Directed by: J.A. Bayona
Premise: A follow up to 2015’s Jurassic World. Following the disaster at the theme park, a volcano threatens to destroy the island and kill all the dinosaurs. Capitalist-turned-ecologist Claire (Bryce Dallas Howard) and dinosaur expert Owen (Chris Pratt) lead an expedition to evacuate the animals from the island.
What Works: The soft reboot or nostalgia sequel is now a major part of Hollywood’s release slate. 2015’s Jurassic World is among the prime examples of this trend; it was a partial remake of 1993’s Jurassic Park and overwrote the existence of the other sequels. Jurassic World: Fallen Kingdom is a logical follow up. It is a direct sequel to the 2015 film and a partial remake of The Lost World. Just like the 1997 film, a team of scientists travel to the island while another team intends to extract the dinosaurs and bring them back to civilization. However, while Jurassic World was a hollow reworking of a classic, Fallen Kingdom riffs on a mediocre and frequently stupid sequel and the filmmakers refashion the material into something better. The new film repeats many of the key beats of The Lost World but finds ways to improve them and it is the first Jurassic film that actually moves the franchise in new and interesting directions. The filmmakers aggressively introduce new ideas and the world of the Jurassic Park series is fundamentally changed by the events in this movie. In doing so, Fallen Kingdom potentially saves the franchise by setting up interesting possibilities for the future. This movie is also a successful compromise between corporate manufacturing and cinematic art. Fallen Kingdom offers the monster movie thrills that audiences expect from Jurassic Park movies but it also has moments of artistry. This is the best looking Jurassic film and it has sequences that are visually and even emotionally arresting such as a scene of a brontosaurus disappearing into a fog of dust and smoke as the island is destroyed.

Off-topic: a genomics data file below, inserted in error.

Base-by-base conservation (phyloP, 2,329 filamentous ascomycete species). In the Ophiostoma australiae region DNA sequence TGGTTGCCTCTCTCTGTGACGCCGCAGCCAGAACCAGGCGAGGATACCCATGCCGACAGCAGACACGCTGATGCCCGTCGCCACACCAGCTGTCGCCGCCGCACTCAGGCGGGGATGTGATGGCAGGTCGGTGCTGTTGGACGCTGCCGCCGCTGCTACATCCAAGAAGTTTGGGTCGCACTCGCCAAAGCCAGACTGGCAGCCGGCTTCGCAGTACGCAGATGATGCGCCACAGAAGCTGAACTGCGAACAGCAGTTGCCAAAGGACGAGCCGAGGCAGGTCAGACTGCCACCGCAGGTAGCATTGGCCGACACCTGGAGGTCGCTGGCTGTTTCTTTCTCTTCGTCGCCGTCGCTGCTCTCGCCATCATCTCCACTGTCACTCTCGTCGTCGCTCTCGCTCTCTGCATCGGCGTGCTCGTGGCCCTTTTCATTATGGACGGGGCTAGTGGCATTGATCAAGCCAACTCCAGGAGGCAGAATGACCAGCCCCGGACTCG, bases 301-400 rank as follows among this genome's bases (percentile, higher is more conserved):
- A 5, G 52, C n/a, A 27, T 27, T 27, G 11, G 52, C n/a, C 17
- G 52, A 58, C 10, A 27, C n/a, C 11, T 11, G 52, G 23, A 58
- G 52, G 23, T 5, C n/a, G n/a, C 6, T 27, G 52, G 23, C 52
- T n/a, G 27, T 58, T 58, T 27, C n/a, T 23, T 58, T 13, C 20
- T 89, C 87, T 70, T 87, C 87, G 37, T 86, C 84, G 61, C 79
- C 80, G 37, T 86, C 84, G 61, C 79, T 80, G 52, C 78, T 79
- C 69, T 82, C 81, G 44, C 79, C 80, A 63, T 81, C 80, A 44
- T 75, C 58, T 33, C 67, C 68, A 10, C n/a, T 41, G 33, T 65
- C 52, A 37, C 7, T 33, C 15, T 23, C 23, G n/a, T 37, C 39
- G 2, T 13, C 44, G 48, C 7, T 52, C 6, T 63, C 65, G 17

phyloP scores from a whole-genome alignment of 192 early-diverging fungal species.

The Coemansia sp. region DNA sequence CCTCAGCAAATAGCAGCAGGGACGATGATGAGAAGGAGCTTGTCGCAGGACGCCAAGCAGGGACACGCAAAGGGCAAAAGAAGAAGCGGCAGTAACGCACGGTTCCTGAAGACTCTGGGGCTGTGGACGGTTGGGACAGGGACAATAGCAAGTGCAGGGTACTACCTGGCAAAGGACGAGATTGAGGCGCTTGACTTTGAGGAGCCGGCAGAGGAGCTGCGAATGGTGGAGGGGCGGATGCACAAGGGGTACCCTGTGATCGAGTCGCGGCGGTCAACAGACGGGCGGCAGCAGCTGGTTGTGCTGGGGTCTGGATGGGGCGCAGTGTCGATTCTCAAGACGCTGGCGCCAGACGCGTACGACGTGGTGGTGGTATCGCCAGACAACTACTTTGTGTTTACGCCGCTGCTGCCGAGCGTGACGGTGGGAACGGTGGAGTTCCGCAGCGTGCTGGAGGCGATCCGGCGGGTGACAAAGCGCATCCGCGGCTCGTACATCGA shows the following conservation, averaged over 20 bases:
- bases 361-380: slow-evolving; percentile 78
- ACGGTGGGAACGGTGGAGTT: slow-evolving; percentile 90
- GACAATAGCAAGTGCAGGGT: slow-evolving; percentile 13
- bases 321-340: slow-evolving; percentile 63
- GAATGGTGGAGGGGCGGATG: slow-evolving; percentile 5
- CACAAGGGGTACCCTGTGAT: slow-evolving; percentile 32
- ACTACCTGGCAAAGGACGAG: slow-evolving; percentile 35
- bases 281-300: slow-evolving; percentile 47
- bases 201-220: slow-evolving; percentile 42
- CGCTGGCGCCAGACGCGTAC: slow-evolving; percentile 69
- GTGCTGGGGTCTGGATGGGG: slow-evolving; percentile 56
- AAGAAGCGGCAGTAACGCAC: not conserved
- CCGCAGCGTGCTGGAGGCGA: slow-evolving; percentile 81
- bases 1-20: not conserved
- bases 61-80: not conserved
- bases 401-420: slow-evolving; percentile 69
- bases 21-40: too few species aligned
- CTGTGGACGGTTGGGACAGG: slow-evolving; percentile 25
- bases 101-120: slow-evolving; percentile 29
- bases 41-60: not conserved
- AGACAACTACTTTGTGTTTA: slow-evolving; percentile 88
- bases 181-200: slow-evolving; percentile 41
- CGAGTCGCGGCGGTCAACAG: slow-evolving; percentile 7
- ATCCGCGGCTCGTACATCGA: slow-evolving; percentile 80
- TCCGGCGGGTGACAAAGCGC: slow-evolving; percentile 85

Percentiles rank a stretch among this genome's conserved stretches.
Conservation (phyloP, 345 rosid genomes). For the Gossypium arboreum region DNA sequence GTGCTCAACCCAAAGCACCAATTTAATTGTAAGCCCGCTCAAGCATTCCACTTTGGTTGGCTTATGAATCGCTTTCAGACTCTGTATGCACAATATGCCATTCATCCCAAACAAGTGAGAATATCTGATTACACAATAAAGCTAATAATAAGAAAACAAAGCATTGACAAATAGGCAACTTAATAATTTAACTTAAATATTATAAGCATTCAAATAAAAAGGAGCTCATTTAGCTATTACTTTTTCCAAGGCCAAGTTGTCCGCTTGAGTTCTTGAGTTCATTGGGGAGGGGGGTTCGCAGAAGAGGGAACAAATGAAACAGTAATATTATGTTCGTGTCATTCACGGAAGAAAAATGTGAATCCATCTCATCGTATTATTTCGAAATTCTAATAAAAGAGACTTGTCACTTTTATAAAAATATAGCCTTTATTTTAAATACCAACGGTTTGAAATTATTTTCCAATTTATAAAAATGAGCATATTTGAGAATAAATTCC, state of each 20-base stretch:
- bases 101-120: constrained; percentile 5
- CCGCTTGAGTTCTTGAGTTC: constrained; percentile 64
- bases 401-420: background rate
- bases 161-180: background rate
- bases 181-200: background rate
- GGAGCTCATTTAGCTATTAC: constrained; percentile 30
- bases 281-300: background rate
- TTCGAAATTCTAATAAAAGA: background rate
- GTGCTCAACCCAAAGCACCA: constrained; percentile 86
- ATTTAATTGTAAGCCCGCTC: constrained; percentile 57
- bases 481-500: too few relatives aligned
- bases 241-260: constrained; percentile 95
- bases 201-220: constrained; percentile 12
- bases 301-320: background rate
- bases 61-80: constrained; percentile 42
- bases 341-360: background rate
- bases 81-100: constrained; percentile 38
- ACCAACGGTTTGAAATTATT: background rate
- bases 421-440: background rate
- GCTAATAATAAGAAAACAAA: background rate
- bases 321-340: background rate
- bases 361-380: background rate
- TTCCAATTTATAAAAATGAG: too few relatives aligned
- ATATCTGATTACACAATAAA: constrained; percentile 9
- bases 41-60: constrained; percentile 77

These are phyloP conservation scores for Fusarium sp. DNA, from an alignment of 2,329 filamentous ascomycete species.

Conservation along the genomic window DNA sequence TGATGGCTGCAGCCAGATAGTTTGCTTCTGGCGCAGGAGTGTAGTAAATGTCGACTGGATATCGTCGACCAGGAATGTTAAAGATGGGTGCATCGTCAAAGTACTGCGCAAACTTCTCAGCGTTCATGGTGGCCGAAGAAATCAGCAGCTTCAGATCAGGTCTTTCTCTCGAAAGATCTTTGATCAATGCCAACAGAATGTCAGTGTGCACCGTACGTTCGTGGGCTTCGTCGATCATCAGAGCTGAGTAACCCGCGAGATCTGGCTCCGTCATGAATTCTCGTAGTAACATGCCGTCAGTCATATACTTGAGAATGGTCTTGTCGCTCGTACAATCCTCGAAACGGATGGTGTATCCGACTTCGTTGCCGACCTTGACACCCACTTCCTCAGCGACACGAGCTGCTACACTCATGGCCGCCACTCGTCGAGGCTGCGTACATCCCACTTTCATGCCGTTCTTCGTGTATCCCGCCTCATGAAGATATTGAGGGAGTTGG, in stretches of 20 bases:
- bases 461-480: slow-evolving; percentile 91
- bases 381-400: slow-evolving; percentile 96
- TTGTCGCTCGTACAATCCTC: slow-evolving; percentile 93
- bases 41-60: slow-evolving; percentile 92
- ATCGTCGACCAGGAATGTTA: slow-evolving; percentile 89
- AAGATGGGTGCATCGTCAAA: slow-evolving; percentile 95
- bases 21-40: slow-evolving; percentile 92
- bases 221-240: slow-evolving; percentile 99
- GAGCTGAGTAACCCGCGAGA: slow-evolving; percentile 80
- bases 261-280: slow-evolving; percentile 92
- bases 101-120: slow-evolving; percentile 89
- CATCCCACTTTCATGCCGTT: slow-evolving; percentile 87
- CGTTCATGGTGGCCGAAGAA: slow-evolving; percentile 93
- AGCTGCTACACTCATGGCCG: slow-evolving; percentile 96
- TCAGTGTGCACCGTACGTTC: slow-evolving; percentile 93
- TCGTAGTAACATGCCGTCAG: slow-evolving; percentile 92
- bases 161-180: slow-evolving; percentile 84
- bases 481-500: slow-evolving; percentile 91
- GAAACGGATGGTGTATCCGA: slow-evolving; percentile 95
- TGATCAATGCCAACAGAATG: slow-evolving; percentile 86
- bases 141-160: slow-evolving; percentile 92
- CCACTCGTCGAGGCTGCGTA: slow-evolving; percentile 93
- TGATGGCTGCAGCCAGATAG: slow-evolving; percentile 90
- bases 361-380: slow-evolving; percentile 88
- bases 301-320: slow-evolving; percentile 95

What Doesn’t: Fallen Kingdom might be more exciting for what it sets up than for what it actually accomplishes. The movie has so many things going on that the story is pulled in a lot of directions at once. It becomes a mishmash of different ideas, themes, and subplots. None of them are fully developed or followed to a conclusion. Fallen Kingdom is also rather light on dinosaur action, especially throughout its middle portion. A lot of the animals are caged and the film focuses much more on the human players. There are a lot of characters in this movie and while everyone is distinct they aren’t given very compelling stories. Claire has radically changed since the first film, having forsaken capitalism for ecological activism, but her evolution occurs between the two movies and doesn’t make sense the way that it did for John Hammond in The Lost World. Claire’s relationship with Owen retreads the same old ground (although soft pedaling his sexist condescension this time) and the supporting characters are all who they initially appear to be. There are also a handful of dumb moments in the film. Nothing here is as hokey as The Lost World’s gymnastics bit but Fallen Kingdom forces some of its plot turns by making the characters supremely ignorant or resort to ridiculous choices.
Bottom Line: Jurassic World: Fallen Kingdom is arguably the best sequel in the series. That’s not saying much since most of the other entries were terrible to mediocre. But Fallen Kingdom delivers enough dinosaur action while also reimaging the franchise in ways that take it in new and potentially interesting directions.
Episode: #707 (July 15, 2018)